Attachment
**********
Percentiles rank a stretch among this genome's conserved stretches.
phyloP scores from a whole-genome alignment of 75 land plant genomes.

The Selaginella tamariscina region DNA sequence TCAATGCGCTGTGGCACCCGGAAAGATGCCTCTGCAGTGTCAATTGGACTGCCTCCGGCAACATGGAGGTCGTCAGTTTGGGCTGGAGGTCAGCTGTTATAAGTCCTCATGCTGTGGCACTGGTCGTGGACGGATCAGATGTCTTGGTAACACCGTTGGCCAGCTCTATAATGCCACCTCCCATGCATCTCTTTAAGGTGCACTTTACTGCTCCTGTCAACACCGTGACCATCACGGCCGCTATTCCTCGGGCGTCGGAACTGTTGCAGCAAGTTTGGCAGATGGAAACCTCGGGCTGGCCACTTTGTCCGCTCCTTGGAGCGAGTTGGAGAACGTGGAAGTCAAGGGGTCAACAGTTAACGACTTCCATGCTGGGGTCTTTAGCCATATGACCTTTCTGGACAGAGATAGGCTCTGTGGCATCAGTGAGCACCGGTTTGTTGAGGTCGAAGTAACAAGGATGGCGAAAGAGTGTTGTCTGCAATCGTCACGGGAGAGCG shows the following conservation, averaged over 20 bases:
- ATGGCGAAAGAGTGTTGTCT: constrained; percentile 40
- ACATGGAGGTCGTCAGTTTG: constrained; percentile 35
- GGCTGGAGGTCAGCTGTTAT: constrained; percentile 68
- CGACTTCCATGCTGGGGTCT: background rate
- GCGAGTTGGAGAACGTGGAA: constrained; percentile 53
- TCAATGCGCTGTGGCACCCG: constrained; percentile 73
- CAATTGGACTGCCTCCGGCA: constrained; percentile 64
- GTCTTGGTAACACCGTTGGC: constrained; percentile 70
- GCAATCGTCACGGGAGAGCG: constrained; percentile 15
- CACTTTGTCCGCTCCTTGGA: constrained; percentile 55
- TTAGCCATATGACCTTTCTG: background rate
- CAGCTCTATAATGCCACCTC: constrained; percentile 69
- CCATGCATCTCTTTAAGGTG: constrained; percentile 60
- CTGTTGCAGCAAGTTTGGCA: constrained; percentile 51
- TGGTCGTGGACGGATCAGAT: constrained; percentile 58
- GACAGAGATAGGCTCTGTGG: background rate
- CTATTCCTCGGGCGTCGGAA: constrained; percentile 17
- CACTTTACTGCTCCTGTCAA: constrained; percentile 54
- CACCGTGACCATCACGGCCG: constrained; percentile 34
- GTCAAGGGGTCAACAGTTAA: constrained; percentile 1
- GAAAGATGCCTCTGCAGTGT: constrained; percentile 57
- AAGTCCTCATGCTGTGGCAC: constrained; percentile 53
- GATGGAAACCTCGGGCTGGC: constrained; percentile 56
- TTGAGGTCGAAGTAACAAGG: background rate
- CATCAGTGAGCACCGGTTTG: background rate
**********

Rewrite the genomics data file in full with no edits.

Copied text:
Percentiles rank a stretch among this genome's conserved stretches.
phyloP scores from a whole-genome alignment of 75 land plant genomes.

The Selaginella tamariscina region DNA sequence TCAATGCGCTGTGGCACCCGGAAAGATGCCTCTGCAGTGTCAATTGGACTGCCTCCGGCAACATGGAGGTCGTCAGTTTGGGCTGGAGGTCAGCTGTTATAAGTCCTCATGCTGTGGCACTGGTCGTGGACGGATCAGATGTCTTGGTAACACCGTTGGCCAGCTCTATAATGCCACCTCCCATGCATCTCTTTAAGGTGCACTTTACTGCTCCTGTCAACACCGTGACCATCACGGCCGCTATTCCTCGGGCGTCGGAACTGTTGCAGCAAGTTTGGCAGATGGAAACCTCGGGCTGGCCACTTTGTCCGCTCCTTGGAGCGAGTTGGAGAACGTGGAAGTCAAGGGGTCAACAGTTAACGACTTCCATGCTGGGGTCTTTAGCCATATGACCTTTCTGGACAGAGATAGGCTCTGTGGCATCAGTGAGCACCGGTTTGTTGAGGTCGAAGTAACAAGGATGGCGAAAGAGTGTTGTCTGCAATCGTCACGGGAGAGCG shows the following conservation, averaged over 20 bases:
- ATGGCGAAAGAGTGTTGTCT: constrained; percentile 40
- ACATGGAGGTCGTCAGTTTG: constrained; percentile 35
- GGCTGGAGGTCAGCTGTTAT: constrained; percentile 68
- CGACTTCCATGCTGGGGTCT: background rate
- GCGAGTTGGAGAACGTGGAA: constrained; percentile 53
- TCAATGCGCTGTGGCACCCG: constrained; percentile 73
- CAATTGGACTGCCTCCGGCA: constrained; percentile 64
- GTCTTGGTAACACCGTTGGC: constrained; percentile 70
- GCAATCGTCACGGGAGAGCG: constrained; percentile 15
- CACTTTGTCCGCTCCTTGGA: constrained; percentile 55
- TTAGCCATATGACCTTTCTG: background rate
- CAGCTCTATAATGCCACCTC: constrained; percentile 69
- CCATGCATCTCTTTAAGGTG: constrained; percentile 60
- CTGTTGCAGCAAGTTTGGCA: constrained; percentile 51
- TGGTCGTGGACGGATCAGAT: constrained; percentile 58
- GACAGAGATAGGCTCTGTGG: background rate
- CTATTCCTCGGGCGTCGGAA: constrained; percentile 17
- CACTTTACTGCTCCTGTCAA: constrained; percentile 54
- CACCGTGACCATCACGGCCG: constrained; percentile 34
- GTCAAGGGGTCAACAGTTAA: constrained; percentile 1
- GAAAGATGCCTCTGCAGTGT: constrained; percentile 57
- AAGTCCTCATGCTGTGGCAC: constrained; percentile 53
- GATGGAAACCTCGGGCTGGC: constrained; percentile 56
- TTGAGGTCGAAGTAACAAGG: background rate
- CATCAGTGAGCACCGGTTTG: background rate